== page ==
extraordinary” or miraculous is perhaps metaphysical rather than theological.
Exercise 1. "Generation"—(1) Show how various natural meanings of the word may arise, giving the various uses. (2) From the yearly physical history of Egypt, illustrate the disappearance of a 'generation” while the people
remains. 2. With reference to an exodus, How does that settlement in Goshen differ
(1) From that of the Pilgrim Fathers in America ; and (2) Further, from
that of British colonists in Australasia ? 5. With reference to the period embraced in i. 1-7—Distinguish, and give
illustration of the distinction, between (1) “General” providence and
special ;” and (2) “Ordinary” providence and extraordinary.” (3) Give a case of providence that is "special" but not "extraordinary,"
and one of providence that is “extraordinary" but not “special." First measure of oppression (8-14). The oppression in this first measure is seen to reach directly only the grown-up men of Israel, not the women and children. And in the first measure the king takes his Egyptian people along with him. And afterwards, though they more or less dissent from his proceedings, they share in his plagues. In the history there thus is exhibited a solidarity of
Egypt," the whole community being regarded, and treated by God, as one moral person, of which the members are (by representation) in the head. A private Egyptian's position was complicated by the circumstance, that the Pharaoh was a god (as now " the state" is really worshipped by some professing Christians).
8. Now, or and, v', as in i. I (see note). Here what is represented is simple succession in time, and admits of an indefinite extent of time between ver. 7 and ver. 8. It thus gives no means of judging when the oppression was begun (On Exodus Chronology, see Introd.). There aroseJoseph (on the probable historical connexion, see Introduction). This has been generally understood to mean, not the accession of a new king in the ordinary line and manner, but the emergence of a new dynasty into the sovereignty. And now it is known that there was a great dynastic revolution not long before the beginning of this oppression. The expression for a new king here does not occur elsewhere :-a circumstance harmonizing with the view that what is meant is different from ordinary succession. So does the description, arose up-over Egypt. Of course the view would throw a strong light on the central expression, which knew not Joseph. The knew not might of itself mean simply, was not acquainted with him," or, “ did not know about him.” But (cp. Ps. i. 6) it may mean, did not favour him, had an aversion to him—and his memory; and so, perhaps, ignored him. This is easily understood if we suppose, that Joseph and his great services belonged people of the children of Israel are more and mightier 10 than we: Come on, let us deal wisely with them; lest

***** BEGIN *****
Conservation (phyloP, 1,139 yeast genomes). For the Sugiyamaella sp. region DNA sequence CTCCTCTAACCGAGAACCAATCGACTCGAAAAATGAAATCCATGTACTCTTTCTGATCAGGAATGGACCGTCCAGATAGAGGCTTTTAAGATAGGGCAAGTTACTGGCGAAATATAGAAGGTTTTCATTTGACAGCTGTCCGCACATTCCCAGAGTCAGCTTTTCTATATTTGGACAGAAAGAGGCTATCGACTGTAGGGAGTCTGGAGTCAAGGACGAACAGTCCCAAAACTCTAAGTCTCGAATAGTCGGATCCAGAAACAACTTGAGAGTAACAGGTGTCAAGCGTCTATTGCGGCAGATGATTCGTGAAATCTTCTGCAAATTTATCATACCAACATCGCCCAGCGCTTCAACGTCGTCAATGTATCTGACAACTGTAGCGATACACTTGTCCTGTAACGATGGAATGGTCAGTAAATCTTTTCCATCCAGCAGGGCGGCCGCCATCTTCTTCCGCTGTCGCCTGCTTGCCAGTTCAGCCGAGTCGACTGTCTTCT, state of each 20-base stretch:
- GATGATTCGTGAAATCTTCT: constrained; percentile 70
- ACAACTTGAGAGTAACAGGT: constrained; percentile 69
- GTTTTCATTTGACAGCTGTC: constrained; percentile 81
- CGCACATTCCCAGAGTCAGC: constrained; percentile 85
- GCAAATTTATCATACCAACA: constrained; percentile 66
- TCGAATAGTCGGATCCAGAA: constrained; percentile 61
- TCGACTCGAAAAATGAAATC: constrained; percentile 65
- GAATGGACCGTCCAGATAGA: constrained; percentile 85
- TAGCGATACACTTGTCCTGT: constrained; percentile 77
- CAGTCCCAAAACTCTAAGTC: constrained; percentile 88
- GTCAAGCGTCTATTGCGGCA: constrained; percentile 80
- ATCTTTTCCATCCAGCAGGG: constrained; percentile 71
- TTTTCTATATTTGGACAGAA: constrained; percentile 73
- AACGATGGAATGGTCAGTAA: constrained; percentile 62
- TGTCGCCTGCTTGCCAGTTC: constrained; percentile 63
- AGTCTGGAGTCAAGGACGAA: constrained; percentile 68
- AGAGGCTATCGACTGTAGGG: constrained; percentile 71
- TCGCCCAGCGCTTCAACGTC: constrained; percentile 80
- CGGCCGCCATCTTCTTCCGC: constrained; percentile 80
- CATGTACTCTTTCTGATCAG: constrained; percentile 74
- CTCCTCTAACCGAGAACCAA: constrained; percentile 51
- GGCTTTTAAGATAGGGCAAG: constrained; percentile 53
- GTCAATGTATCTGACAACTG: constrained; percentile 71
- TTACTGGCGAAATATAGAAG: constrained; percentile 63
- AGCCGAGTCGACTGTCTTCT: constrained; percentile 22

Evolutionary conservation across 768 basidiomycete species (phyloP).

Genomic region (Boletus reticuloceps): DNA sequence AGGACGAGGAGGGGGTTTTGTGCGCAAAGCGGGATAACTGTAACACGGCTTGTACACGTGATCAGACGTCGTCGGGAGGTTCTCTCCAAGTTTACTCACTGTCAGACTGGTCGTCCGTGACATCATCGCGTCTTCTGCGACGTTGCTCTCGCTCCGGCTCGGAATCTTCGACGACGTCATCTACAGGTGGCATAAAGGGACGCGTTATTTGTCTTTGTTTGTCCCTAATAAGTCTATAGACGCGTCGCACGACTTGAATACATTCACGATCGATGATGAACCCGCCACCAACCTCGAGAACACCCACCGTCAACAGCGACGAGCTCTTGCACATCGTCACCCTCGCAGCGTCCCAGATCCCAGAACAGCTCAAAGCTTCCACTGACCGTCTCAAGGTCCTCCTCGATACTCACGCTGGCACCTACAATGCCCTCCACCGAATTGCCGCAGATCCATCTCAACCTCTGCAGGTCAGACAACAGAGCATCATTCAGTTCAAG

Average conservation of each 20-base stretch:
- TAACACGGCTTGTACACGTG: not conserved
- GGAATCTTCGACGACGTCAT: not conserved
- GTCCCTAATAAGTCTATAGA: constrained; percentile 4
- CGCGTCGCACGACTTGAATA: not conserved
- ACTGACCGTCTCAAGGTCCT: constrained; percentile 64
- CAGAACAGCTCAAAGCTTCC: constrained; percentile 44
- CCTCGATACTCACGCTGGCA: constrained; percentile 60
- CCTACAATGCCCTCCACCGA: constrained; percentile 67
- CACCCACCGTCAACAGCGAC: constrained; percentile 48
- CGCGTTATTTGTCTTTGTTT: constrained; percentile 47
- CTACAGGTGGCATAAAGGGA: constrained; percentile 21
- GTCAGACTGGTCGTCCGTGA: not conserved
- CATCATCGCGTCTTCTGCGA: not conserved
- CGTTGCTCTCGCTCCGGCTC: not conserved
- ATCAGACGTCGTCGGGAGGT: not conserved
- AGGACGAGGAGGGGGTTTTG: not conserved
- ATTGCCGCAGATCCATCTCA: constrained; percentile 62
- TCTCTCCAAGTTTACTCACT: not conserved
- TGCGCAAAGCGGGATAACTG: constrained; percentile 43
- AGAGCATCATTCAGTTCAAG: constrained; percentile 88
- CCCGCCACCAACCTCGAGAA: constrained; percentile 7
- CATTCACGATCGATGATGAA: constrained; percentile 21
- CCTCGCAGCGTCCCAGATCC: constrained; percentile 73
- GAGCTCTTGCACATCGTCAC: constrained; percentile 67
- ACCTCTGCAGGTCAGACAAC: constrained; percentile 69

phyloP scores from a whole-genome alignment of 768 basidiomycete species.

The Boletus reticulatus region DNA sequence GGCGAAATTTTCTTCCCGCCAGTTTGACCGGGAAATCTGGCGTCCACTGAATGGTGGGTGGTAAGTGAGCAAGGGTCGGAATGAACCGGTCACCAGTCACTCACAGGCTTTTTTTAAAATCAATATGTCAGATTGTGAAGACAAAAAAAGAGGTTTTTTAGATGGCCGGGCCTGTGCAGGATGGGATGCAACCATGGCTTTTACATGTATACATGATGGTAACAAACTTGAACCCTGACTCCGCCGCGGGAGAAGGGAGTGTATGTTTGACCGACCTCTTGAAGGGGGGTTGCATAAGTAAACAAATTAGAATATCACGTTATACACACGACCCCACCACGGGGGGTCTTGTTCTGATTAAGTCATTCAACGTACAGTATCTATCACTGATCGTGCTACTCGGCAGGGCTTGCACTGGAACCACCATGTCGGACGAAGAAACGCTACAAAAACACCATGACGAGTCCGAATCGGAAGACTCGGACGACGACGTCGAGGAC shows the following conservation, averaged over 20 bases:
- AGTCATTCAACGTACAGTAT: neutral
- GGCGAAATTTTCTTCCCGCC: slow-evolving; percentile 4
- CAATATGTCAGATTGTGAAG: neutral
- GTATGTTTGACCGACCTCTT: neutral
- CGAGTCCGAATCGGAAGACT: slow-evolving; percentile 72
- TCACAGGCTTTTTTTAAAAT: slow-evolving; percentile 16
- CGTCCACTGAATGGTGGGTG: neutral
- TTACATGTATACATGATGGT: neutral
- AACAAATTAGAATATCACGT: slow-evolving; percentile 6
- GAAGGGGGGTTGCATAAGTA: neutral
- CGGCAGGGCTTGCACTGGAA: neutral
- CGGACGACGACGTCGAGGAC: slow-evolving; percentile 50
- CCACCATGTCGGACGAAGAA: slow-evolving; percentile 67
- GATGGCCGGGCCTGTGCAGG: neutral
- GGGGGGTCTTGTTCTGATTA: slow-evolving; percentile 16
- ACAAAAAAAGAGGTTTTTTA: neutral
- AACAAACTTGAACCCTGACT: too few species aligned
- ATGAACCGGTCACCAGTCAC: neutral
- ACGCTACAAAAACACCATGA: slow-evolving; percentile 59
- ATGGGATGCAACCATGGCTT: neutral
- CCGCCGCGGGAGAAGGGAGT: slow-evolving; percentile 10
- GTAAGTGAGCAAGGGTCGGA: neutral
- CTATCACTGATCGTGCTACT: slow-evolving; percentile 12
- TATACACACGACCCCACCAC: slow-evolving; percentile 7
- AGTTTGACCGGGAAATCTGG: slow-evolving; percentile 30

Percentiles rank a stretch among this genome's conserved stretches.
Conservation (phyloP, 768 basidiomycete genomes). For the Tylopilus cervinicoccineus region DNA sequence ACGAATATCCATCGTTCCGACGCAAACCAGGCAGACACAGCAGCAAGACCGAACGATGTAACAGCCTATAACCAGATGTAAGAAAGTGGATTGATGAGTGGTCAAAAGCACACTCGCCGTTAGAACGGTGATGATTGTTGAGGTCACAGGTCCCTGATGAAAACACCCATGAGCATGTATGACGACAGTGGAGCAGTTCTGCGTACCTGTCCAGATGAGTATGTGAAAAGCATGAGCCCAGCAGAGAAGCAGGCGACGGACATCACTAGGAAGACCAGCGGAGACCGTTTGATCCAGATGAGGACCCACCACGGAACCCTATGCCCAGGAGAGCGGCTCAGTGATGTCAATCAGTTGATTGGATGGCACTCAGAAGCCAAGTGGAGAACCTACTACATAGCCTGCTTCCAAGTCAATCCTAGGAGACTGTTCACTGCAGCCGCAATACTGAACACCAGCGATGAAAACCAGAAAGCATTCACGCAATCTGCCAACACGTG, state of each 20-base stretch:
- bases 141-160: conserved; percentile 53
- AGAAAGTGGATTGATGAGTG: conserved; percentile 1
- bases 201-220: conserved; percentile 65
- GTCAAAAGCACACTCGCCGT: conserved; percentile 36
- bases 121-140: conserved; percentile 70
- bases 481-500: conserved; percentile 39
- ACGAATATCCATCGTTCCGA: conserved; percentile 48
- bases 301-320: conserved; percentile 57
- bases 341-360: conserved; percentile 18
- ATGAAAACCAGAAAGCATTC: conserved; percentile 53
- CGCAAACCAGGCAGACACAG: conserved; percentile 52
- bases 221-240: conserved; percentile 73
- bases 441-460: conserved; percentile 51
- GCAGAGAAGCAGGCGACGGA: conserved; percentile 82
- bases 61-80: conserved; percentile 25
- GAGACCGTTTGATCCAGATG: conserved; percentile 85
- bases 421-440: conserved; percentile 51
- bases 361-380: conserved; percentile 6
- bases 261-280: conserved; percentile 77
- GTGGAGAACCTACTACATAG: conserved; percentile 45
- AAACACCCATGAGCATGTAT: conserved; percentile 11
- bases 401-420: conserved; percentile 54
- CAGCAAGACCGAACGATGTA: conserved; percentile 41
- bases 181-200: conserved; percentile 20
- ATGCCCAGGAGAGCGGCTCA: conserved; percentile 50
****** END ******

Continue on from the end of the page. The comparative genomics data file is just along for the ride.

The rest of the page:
they multiply, and it come to pass, that, when there falleth out any war, they join also unto our enemies,
and fight against us, and so get them up out of the to the period of foreign domination in Egypt (see Introduction). We need not, in order to interpretation of this Book, tie ourselves to a theory of history outside of it. It suffices to see as a fact, that there was a decisive change in the monarchy, to the effect of Joseph, and no doubt his policy, ceasing to be regarded, unless with dislike :-a change which the historian views as involving the removal of a check, that had hitherto prevented the outbreaking jealous fear, which now reaches Israel with oppression as a flood. 9, 10. His people (see at the beginning of this section). Of course he did not directly address the whole native Egyptian population, men of Goshen ; as Moses did not directly address two millions of Israelites at Sinai, he would speak to leading representative men, and lead or consult the commonalty through them. The Heb. name for Egypt, Mitzraim, is the dual form of Matzor, "a fortress.” The name may have originated in the condition of the land as known to Shemites, on the north-east border, guarded, like the Netherlands, by forts. But the dual form had a corresponding dualism in the geographical division of Egypt, into Upper and Lower (the Delta). And with this at one time coincided a duality of empire : the two crowns are combined in monumental representation of Rameses the Great. There is no need of supposing that Pharaoh's people in the text includes more than those who in the land were connected with Israel :-though that, with a constitution such as Egypt had, may include the whole empire. The people—Israel: like Egypt, are here a corporate unity, not, a mere multitudinous aggregate of individuals. More and mightier than we. In Goshen, Israel might be greatly more numerous than the Egyptians, as in ngary the Slavs are, than the gyars. But the expression may mean only, too many for us, unmanageably strong. Deal wisely (see notes on wisdom, etc., under xxxi. 3). The word (Choqma) for wisdom here is that which in Scripture is appropriated for “